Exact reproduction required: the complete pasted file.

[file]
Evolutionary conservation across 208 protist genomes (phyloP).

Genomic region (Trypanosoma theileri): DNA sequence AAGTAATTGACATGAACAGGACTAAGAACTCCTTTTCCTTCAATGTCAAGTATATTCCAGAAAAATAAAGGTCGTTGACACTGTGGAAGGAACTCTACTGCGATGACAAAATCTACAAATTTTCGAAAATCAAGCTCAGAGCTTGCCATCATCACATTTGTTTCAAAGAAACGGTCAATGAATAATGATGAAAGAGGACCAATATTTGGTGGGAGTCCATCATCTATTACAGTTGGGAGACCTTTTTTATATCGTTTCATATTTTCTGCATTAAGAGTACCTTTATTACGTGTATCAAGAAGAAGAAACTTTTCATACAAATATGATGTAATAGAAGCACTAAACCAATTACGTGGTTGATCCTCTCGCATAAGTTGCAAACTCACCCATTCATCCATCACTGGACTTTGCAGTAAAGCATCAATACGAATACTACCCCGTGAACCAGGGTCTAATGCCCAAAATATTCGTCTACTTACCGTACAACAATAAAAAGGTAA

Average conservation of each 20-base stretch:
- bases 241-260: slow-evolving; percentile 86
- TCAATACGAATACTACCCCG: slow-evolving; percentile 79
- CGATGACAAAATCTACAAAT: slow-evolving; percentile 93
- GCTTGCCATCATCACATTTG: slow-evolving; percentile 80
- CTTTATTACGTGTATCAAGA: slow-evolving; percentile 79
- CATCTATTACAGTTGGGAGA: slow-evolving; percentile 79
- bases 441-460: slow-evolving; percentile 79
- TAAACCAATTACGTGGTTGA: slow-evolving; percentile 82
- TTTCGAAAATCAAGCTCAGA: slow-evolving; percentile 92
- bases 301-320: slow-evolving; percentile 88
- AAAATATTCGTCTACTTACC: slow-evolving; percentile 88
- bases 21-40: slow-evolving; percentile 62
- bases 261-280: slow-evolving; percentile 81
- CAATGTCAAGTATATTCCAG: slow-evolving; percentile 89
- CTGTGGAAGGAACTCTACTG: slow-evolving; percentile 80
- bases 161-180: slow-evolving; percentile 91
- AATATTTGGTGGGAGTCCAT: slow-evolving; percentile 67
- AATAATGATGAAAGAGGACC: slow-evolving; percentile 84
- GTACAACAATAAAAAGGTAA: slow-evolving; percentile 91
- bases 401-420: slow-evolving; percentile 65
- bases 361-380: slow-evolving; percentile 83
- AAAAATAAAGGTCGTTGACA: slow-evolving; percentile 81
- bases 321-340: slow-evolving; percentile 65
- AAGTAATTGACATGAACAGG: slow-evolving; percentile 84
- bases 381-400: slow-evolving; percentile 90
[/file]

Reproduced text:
Evolutionary conservation across 208 protist genomes (phyloP).

Genomic region (Trypanosoma theileri): DNA sequence AAGTAATTGACATGAACAGGACTAAGAACTCCTTTTCCTTCAATGTCAAGTATATTCCAGAAAAATAAAGGTCGTTGACACTGTGGAAGGAACTCTACTGCGATGACAAAATCTACAAATTTTCGAAAATCAAGCTCAGAGCTTGCCATCATCACATTTGTTTCAAAGAAACGGTCAATGAATAATGATGAAAGAGGACCAATATTTGGTGGGAGTCCATCATCTATTACAGTTGGGAGACCTTTTTTATATCGTTTCATATTTTCTGCATTAAGAGTACCTTTATTACGTGTATCAAGAAGAAGAAACTTTTCATACAAATATGATGTAATAGAAGCACTAAACCAATTACGTGGTTGATCCTCTCGCATAAGTTGCAAACTCACCCATTCATCCATCACTGGACTTTGCAGTAAAGCATCAATACGAATACTACCCCGTGAACCAGGGTCTAATGCCCAAAATATTCGTCTACTTACCGTACAACAATAAAAAGGTAA

Average conservation of each 20-base stretch:
- bases 241-260: slow-evolving; percentile 86
- TCAATACGAATACTACCCCG: slow-evolving; percentile 79
- CGATGACAAAATCTACAAAT: slow-evolving; percentile 93
- GCTTGCCATCATCACATTTG: slow-evolving; percentile 80
- CTTTATTACGTGTATCAAGA: slow-evolving; percentile 79
- CATCTATTACAGTTGGGAGA: slow-evolving; percentile 79
- bases 441-460: slow-evolving; percentile 79
- TAAACCAATTACGTGGTTGA: slow-evolving; percentile 82
- TTTCGAAAATCAAGCTCAGA: slow-evolving; percentile 92
- bases 301-320: slow-evolving; percentile 88
- AAAATATTCGTCTACTTACC: slow-evolving; percentile 88
- bases 21-40: slow-evolving; percentile 62
- bases 261-280: slow-evolving; percentile 81
- CAATGTCAAGTATATTCCAG: slow-evolving; percentile 89
- CTGTGGAAGGAACTCTACTG: slow-evolving; percentile 80
- bases 161-180: slow-evolving; percentile 91
- AATATTTGGTGGGAGTCCAT: slow-evolving; percentile 67
- AATAATGATGAAAGAGGACC: slow-evolving; percentile 84
- GTACAACAATAAAAAGGTAA: slow-evolving; percentile 91
- bases 401-420: slow-evolving; percentile 65
- bases 361-380: slow-evolving; percentile 83
- AAAAATAAAGGTCGTTGACA: slow-evolving; percentile 81
- bases 321-340: slow-evolving; percentile 65
- AAGTAATTGACATGAACAGG: slow-evolving; percentile 84
- bases 381-400: slow-evolving; percentile 90